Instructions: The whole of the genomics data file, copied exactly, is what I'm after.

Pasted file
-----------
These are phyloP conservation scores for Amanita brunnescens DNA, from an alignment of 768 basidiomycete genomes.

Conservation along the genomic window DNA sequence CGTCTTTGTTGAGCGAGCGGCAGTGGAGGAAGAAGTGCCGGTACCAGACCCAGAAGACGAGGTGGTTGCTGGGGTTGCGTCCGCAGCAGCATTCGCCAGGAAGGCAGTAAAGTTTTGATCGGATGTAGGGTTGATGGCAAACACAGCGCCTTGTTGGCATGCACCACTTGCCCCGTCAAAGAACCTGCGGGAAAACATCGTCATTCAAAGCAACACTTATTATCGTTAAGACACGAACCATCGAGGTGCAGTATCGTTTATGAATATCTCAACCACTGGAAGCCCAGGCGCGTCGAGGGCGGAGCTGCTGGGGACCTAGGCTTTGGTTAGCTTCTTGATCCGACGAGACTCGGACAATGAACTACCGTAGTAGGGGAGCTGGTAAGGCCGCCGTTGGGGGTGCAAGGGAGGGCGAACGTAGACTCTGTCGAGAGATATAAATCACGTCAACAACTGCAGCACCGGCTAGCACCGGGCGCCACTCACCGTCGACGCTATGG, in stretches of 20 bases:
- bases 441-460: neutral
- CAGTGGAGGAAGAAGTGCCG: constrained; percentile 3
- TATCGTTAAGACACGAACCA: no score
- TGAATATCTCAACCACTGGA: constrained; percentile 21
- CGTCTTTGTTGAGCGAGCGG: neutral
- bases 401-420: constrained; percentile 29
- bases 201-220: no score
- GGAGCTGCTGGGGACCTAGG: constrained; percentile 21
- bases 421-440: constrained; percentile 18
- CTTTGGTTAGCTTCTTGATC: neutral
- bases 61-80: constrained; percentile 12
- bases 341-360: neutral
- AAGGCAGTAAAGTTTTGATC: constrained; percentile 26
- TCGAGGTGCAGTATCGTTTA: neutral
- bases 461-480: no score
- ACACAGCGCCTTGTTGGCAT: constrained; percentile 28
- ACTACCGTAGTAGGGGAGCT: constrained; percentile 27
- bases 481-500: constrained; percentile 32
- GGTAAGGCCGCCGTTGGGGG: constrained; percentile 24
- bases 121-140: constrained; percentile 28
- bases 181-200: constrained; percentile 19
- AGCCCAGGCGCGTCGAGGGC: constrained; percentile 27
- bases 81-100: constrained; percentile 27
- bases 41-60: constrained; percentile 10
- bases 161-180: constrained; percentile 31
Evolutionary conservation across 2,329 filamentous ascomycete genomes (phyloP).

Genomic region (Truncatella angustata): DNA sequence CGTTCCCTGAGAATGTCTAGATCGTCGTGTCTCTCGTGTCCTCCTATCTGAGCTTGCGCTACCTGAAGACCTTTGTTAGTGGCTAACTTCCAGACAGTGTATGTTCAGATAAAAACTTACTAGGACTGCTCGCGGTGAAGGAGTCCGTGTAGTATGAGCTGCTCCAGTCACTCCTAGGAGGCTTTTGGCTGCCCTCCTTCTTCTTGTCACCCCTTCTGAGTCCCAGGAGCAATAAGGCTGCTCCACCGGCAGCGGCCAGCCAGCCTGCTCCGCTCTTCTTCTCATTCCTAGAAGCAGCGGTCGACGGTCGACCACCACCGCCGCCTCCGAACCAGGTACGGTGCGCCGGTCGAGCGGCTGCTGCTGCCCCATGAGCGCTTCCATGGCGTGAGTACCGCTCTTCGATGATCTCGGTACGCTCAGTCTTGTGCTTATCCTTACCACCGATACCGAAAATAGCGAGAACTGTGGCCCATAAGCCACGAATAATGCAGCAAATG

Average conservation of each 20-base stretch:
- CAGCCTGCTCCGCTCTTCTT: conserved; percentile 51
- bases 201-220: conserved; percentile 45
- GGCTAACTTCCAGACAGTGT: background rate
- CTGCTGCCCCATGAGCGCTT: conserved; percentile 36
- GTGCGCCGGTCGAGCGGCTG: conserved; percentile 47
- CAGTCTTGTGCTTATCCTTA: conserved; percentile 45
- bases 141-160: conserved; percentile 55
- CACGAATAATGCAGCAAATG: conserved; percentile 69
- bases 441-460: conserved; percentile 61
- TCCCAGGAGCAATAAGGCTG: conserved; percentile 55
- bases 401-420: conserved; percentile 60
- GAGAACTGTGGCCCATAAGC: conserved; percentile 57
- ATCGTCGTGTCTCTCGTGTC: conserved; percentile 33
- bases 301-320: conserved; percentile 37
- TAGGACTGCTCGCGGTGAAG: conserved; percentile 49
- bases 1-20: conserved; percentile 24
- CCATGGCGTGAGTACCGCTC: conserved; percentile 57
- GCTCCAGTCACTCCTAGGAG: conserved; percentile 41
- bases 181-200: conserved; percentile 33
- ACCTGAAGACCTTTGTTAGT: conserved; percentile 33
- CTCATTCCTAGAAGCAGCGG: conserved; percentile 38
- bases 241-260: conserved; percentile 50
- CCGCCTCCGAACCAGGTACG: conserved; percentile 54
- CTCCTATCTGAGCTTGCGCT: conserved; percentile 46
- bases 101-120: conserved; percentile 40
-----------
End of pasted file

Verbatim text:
These are phyloP conservation scores for Amanita brunnescens DNA, from an alignment of 768 basidiomycete genomes.

Conservation along the genomic window DNA sequence CGTCTTTGTTGAGCGAGCGGCAGTGGAGGAAGAAGTGCCGGTACCAGACCCAGAAGACGAGGTGGTTGCTGGGGTTGCGTCCGCAGCAGCATTCGCCAGGAAGGCAGTAAAGTTTTGATCGGATGTAGGGTTGATGGCAAACACAGCGCCTTGTTGGCATGCACCACTTGCCCCGTCAAAGAACCTGCGGGAAAACATCGTCATTCAAAGCAACACTTATTATCGTTAAGACACGAACCATCGAGGTGCAGTATCGTTTATGAATATCTCAACCACTGGAAGCCCAGGCGCGTCGAGGGCGGAGCTGCTGGGGACCTAGGCTTTGGTTAGCTTCTTGATCCGACGAGACTCGGACAATGAACTACCGTAGTAGGGGAGCTGGTAAGGCCGCCGTTGGGGGTGCAAGGGAGGGCGAACGTAGACTCTGTCGAGAGATATAAATCACGTCAACAACTGCAGCACCGGCTAGCACCGGGCGCCACTCACCGTCGACGCTATGG, in stretches of 20 bases:
- bases 441-460: neutral
- CAGTGGAGGAAGAAGTGCCG: constrained; percentile 3
- TATCGTTAAGACACGAACCA: no score
- TGAATATCTCAACCACTGGA: constrained; percentile 21
- CGTCTTTGTTGAGCGAGCGG: neutral
- bases 401-420: constrained; percentile 29
- bases 201-220: no score
- GGAGCTGCTGGGGACCTAGG: constrained; percentile 21
- bases 421-440: constrained; percentile 18
- CTTTGGTTAGCTTCTTGATC: neutral
- bases 61-80: constrained; percentile 12
- bases 341-360: neutral
- AAGGCAGTAAAGTTTTGATC: constrained; percentile 26
- TCGAGGTGCAGTATCGTTTA: neutral
- bases 461-480: no score
- ACACAGCGCCTTGTTGGCAT: constrained; percentile 28
- ACTACCGTAGTAGGGGAGCT: constrained; percentile 27
- bases 481-500: constrained; percentile 32
- GGTAAGGCCGCCGTTGGGGG: constrained; percentile 24
- bases 121-140: constrained; percentile 28
- bases 181-200: constrained; percentile 19
- AGCCCAGGCGCGTCGAGGGC: constrained; percentile 27
- bases 81-100: constrained; percentile 27
- bases 41-60: constrained; percentile 10
- bases 161-180: constrained; percentile 31
Evolutionary conservation across 2,329 filamentous ascomycete genomes (phyloP).

Genomic region (Truncatella angustata): DNA sequence CGTTCCCTGAGAATGTCTAGATCGTCGTGTCTCTCGTGTCCTCCTATCTGAGCTTGCGCTACCTGAAGACCTTTGTTAGTGGCTAACTTCCAGACAGTGTATGTTCAGATAAAAACTTACTAGGACTGCTCGCGGTGAAGGAGTCCGTGTAGTATGAGCTGCTCCAGTCACTCCTAGGAGGCTTTTGGCTGCCCTCCTTCTTCTTGTCACCCCTTCTGAGTCCCAGGAGCAATAAGGCTGCTCCACCGGCAGCGGCCAGCCAGCCTGCTCCGCTCTTCTTCTCATTCCTAGAAGCAGCGGTCGACGGTCGACCACCACCGCCGCCTCCGAACCAGGTACGGTGCGCCGGTCGAGCGGCTGCTGCTGCCCCATGAGCGCTTCCATGGCGTGAGTACCGCTCTTCGATGATCTCGGTACGCTCAGTCTTGTGCTTATCCTTACCACCGATACCGAAAATAGCGAGAACTGTGGCCCATAAGCCACGAATAATGCAGCAAATG

Average conservation of each 20-base stretch:
- CAGCCTGCTCCGCTCTTCTT: conserved; percentile 51
- bases 201-220: conserved; percentile 45
- GGCTAACTTCCAGACAGTGT: background rate
- CTGCTGCCCCATGAGCGCTT: conserved; percentile 36
- GTGCGCCGGTCGAGCGGCTG: conserved; percentile 47
- CAGTCTTGTGCTTATCCTTA: conserved; percentile 45
- bases 141-160: conserved; percentile 55
- CACGAATAATGCAGCAAATG: conserved; percentile 69
- bases 441-460: conserved; percentile 61
- TCCCAGGAGCAATAAGGCTG: conserved; percentile 55
- bases 401-420: conserved; percentile 60
- GAGAACTGTGGCCCATAAGC: conserved; percentile 57
- ATCGTCGTGTCTCTCGTGTC: conserved; percentile 33
- bases 301-320: conserved; percentile 37
- TAGGACTGCTCGCGGTGAAG: conserved; percentile 49
- bases 1-20: conserved; percentile 24
- CCATGGCGTGAGTACCGCTC: conserved; percentile 57
- GCTCCAGTCACTCCTAGGAG: conserved; percentile 41
- bases 181-200: conserved; percentile 33
- ACCTGAAGACCTTTGTTAGT: conserved; percentile 33
- CTCATTCCTAGAAGCAGCGG: conserved; percentile 38
- bases 241-260: conserved; percentile 50
- CCGCCTCCGAACCAGGTACG: conserved; percentile 54
- CTCCTATCTGAGCTTGCGCT: conserved; percentile 46
- bases 101-120: conserved; percentile 40